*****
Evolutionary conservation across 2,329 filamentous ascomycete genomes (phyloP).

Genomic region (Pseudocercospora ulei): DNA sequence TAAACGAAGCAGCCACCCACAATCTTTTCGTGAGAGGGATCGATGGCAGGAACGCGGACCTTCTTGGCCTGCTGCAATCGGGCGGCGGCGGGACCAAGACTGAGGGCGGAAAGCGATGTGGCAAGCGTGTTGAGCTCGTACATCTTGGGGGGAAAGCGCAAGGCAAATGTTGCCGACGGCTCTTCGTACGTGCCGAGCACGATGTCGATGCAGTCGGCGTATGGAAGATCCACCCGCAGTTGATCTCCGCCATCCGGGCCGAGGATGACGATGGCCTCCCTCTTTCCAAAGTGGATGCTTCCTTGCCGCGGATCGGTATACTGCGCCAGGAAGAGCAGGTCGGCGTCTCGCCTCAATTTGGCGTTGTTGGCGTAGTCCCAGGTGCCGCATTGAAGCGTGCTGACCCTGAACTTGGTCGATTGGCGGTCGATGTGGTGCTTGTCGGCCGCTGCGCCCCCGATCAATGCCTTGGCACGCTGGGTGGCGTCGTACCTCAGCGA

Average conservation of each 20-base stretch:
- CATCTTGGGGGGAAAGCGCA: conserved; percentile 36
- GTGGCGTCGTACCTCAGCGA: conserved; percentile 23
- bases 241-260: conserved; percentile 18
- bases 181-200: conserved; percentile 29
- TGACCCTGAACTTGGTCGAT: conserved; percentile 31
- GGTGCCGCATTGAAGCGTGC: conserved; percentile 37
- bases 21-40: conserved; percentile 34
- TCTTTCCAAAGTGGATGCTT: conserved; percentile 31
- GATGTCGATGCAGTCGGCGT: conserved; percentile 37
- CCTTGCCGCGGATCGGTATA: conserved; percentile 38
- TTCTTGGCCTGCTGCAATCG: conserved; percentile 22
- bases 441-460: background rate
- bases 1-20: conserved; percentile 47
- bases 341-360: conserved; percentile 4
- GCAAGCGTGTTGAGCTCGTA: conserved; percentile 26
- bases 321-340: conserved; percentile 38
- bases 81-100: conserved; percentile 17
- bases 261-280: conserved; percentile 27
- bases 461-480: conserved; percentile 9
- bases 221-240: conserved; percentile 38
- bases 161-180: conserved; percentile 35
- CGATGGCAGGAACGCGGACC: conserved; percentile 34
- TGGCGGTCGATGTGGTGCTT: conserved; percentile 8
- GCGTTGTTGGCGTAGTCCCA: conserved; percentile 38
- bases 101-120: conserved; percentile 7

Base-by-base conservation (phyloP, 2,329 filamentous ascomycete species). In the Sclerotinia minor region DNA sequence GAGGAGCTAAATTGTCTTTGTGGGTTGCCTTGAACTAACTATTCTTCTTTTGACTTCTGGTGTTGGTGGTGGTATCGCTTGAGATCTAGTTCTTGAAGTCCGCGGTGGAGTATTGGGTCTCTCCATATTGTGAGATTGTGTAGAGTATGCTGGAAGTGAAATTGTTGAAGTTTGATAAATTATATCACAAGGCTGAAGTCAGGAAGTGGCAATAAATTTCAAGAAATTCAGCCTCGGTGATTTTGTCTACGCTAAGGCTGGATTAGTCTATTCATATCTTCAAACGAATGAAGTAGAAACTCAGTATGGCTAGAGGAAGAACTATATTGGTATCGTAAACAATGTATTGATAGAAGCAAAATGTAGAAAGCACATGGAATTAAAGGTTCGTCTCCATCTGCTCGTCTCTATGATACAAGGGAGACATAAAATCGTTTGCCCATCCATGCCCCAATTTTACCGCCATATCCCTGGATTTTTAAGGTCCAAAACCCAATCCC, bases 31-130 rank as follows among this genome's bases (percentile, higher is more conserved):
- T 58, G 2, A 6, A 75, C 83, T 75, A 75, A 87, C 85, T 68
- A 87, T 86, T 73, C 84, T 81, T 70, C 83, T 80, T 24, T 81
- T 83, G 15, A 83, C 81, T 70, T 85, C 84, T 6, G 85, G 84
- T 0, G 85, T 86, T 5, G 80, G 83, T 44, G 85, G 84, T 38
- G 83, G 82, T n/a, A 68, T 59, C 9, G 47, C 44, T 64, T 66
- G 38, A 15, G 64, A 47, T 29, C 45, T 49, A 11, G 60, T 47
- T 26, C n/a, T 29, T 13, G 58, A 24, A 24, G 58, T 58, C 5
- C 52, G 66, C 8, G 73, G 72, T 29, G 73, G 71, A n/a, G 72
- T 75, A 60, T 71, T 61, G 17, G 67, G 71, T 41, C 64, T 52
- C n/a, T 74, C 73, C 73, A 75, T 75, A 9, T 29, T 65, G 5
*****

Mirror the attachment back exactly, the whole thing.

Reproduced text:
Evolutionary conservation across 2,329 filamentous ascomycete genomes (phyloP).

Genomic region (Pseudocercospora ulei): DNA sequence TAAACGAAGCAGCCACCCACAATCTTTTCGTGAGAGGGATCGATGGCAGGAACGCGGACCTTCTTGGCCTGCTGCAATCGGGCGGCGGCGGGACCAAGACTGAGGGCGGAAAGCGATGTGGCAAGCGTGTTGAGCTCGTACATCTTGGGGGGAAAGCGCAAGGCAAATGTTGCCGACGGCTCTTCGTACGTGCCGAGCACGATGTCGATGCAGTCGGCGTATGGAAGATCCACCCGCAGTTGATCTCCGCCATCCGGGCCGAGGATGACGATGGCCTCCCTCTTTCCAAAGTGGATGCTTCCTTGCCGCGGATCGGTATACTGCGCCAGGAAGAGCAGGTCGGCGTCTCGCCTCAATTTGGCGTTGTTGGCGTAGTCCCAGGTGCCGCATTGAAGCGTGCTGACCCTGAACTTGGTCGATTGGCGGTCGATGTGGTGCTTGTCGGCCGCTGCGCCCCCGATCAATGCCTTGGCACGCTGGGTGGCGTCGTACCTCAGCGA

Average conservation of each 20-base stretch:
- CATCTTGGGGGGAAAGCGCA: conserved; percentile 36
- GTGGCGTCGTACCTCAGCGA: conserved; percentile 23
- bases 241-260: conserved; percentile 18
- bases 181-200: conserved; percentile 29
- TGACCCTGAACTTGGTCGAT: conserved; percentile 31
- GGTGCCGCATTGAAGCGTGC: conserved; percentile 37
- bases 21-40: conserved; percentile 34
- TCTTTCCAAAGTGGATGCTT: conserved; percentile 31
- GATGTCGATGCAGTCGGCGT: conserved; percentile 37
- CCTTGCCGCGGATCGGTATA: conserved; percentile 38
- TTCTTGGCCTGCTGCAATCG: conserved; percentile 22
- bases 441-460: background rate
- bases 1-20: conserved; percentile 47
- bases 341-360: conserved; percentile 4
- GCAAGCGTGTTGAGCTCGTA: conserved; percentile 26
- bases 321-340: conserved; percentile 38
- bases 81-100: conserved; percentile 17
- bases 261-280: conserved; percentile 27
- bases 461-480: conserved; percentile 9
- bases 221-240: conserved; percentile 38
- bases 161-180: conserved; percentile 35
- CGATGGCAGGAACGCGGACC: conserved; percentile 34
- TGGCGGTCGATGTGGTGCTT: conserved; percentile 8
- GCGTTGTTGGCGTAGTCCCA: conserved; percentile 38
- bases 101-120: conserved; percentile 7

Base-by-base conservation (phyloP, 2,329 filamentous ascomycete species). In the Sclerotinia minor region DNA sequence GAGGAGCTAAATTGTCTTTGTGGGTTGCCTTGAACTAACTATTCTTCTTTTGACTTCTGGTGTTGGTGGTGGTATCGCTTGAGATCTAGTTCTTGAAGTCCGCGGTGGAGTATTGGGTCTCTCCATATTGTGAGATTGTGTAGAGTATGCTGGAAGTGAAATTGTTGAAGTTTGATAAATTATATCACAAGGCTGAAGTCAGGAAGTGGCAATAAATTTCAAGAAATTCAGCCTCGGTGATTTTGTCTACGCTAAGGCTGGATTAGTCTATTCATATCTTCAAACGAATGAAGTAGAAACTCAGTATGGCTAGAGGAAGAACTATATTGGTATCGTAAACAATGTATTGATAGAAGCAAAATGTAGAAAGCACATGGAATTAAAGGTTCGTCTCCATCTGCTCGTCTCTATGATACAAGGGAGACATAAAATCGTTTGCCCATCCATGCCCCAATTTTACCGCCATATCCCTGGATTTTTAAGGTCCAAAACCCAATCCC, bases 31-130 rank as follows among this genome's bases (percentile, higher is more conserved):
- T 58, G 2, A 6, A 75, C 83, T 75, A 75, A 87, C 85, T 68
- A 87, T 86, T 73, C 84, T 81, T 70, C 83, T 80, T 24, T 81
- T 83, G 15, A 83, C 81, T 70, T 85, C 84, T 6, G 85, G 84
- T 0, G 85, T 86, T 5, G 80, G 83, T 44, G 85, G 84, T 38
- G 83, G 82, T n/a, A 68, T 59, C 9, G 47, C 44, T 64, T 66
- G 38, A 15, G 64, A 47, T 29, C 45, T 49, A 11, G 60, T 47
- T 26, C n/a, T 29, T 13, G 58, A 24, A 24, G 58, T 58, C 5
- C 52, G 66, C 8, G 73, G 72, T 29, G 73, G 71, A n/a, G 72
- T 75, A 60, T 71, T 61, G 17, G 67, G 71, T 41, C 64, T 52
- C n/a, T 74, C 73, C 73, A 75, T 75, A 9, T 29, T 65, G 5